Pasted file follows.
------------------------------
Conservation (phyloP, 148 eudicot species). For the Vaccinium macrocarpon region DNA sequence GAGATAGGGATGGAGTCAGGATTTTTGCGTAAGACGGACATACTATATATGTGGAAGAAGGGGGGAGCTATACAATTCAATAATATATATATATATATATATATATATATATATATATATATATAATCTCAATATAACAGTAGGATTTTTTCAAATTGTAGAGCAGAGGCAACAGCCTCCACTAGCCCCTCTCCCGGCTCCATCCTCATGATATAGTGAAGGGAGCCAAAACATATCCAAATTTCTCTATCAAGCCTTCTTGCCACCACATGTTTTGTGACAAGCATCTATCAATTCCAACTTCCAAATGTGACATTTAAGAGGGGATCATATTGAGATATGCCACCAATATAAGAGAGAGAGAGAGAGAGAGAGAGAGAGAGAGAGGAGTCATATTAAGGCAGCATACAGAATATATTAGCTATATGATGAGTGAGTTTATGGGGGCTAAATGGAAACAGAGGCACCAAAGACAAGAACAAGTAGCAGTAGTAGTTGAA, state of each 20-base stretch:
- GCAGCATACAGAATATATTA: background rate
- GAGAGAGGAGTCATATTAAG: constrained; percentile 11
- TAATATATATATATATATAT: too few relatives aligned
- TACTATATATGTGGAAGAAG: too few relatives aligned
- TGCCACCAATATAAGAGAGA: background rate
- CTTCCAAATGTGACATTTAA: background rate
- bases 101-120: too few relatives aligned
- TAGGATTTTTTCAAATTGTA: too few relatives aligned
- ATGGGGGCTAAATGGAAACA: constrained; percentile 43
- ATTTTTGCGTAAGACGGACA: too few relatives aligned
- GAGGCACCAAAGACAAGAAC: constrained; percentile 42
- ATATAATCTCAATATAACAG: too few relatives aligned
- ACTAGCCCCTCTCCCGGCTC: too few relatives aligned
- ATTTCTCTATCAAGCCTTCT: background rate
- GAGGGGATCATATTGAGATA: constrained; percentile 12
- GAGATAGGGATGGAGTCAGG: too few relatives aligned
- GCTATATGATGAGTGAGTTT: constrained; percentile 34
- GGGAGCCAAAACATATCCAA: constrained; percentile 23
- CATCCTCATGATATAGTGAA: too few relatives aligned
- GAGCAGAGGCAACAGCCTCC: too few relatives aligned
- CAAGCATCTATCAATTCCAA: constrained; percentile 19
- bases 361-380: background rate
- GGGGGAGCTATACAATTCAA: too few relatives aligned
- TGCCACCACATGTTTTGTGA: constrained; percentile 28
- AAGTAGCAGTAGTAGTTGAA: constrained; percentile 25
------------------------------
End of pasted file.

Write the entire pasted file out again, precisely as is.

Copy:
Conservation (phyloP, 148 eudicot species). For the Vaccinium macrocarpon region DNA sequence GAGATAGGGATGGAGTCAGGATTTTTGCGTAAGACGGACATACTATATATGTGGAAGAAGGGGGGAGCTATACAATTCAATAATATATATATATATATATATATATATATATATATATATATATAATCTCAATATAACAGTAGGATTTTTTCAAATTGTAGAGCAGAGGCAACAGCCTCCACTAGCCCCTCTCCCGGCTCCATCCTCATGATATAGTGAAGGGAGCCAAAACATATCCAAATTTCTCTATCAAGCCTTCTTGCCACCACATGTTTTGTGACAAGCATCTATCAATTCCAACTTCCAAATGTGACATTTAAGAGGGGATCATATTGAGATATGCCACCAATATAAGAGAGAGAGAGAGAGAGAGAGAGAGAGAGAGAGGAGTCATATTAAGGCAGCATACAGAATATATTAGCTATATGATGAGTGAGTTTATGGGGGCTAAATGGAAACAGAGGCACCAAAGACAAGAACAAGTAGCAGTAGTAGTTGAA, state of each 20-base stretch:
- GCAGCATACAGAATATATTA: background rate
- GAGAGAGGAGTCATATTAAG: constrained; percentile 11
- TAATATATATATATATATAT: too few relatives aligned
- TACTATATATGTGGAAGAAG: too few relatives aligned
- TGCCACCAATATAAGAGAGA: background rate
- CTTCCAAATGTGACATTTAA: background rate
- bases 101-120: too few relatives aligned
- TAGGATTTTTTCAAATTGTA: too few relatives aligned
- ATGGGGGCTAAATGGAAACA: constrained; percentile 43
- ATTTTTGCGTAAGACGGACA: too few relatives aligned
- GAGGCACCAAAGACAAGAAC: constrained; percentile 42
- ATATAATCTCAATATAACAG: too few relatives aligned
- ACTAGCCCCTCTCCCGGCTC: too few relatives aligned
- ATTTCTCTATCAAGCCTTCT: background rate
- GAGGGGATCATATTGAGATA: constrained; percentile 12
- GAGATAGGGATGGAGTCAGG: too few relatives aligned
- GCTATATGATGAGTGAGTTT: constrained; percentile 34
- GGGAGCCAAAACATATCCAA: constrained; percentile 23
- CATCCTCATGATATAGTGAA: too few relatives aligned
- GAGCAGAGGCAACAGCCTCC: too few relatives aligned
- CAAGCATCTATCAATTCCAA: constrained; percentile 19
- bases 361-380: background rate
- GGGGGAGCTATACAATTCAA: too few relatives aligned
- TGCCACCACATGTTTTGTGA: constrained; percentile 28
- AAGTAGCAGTAGTAGTTGAA: constrained; percentile 25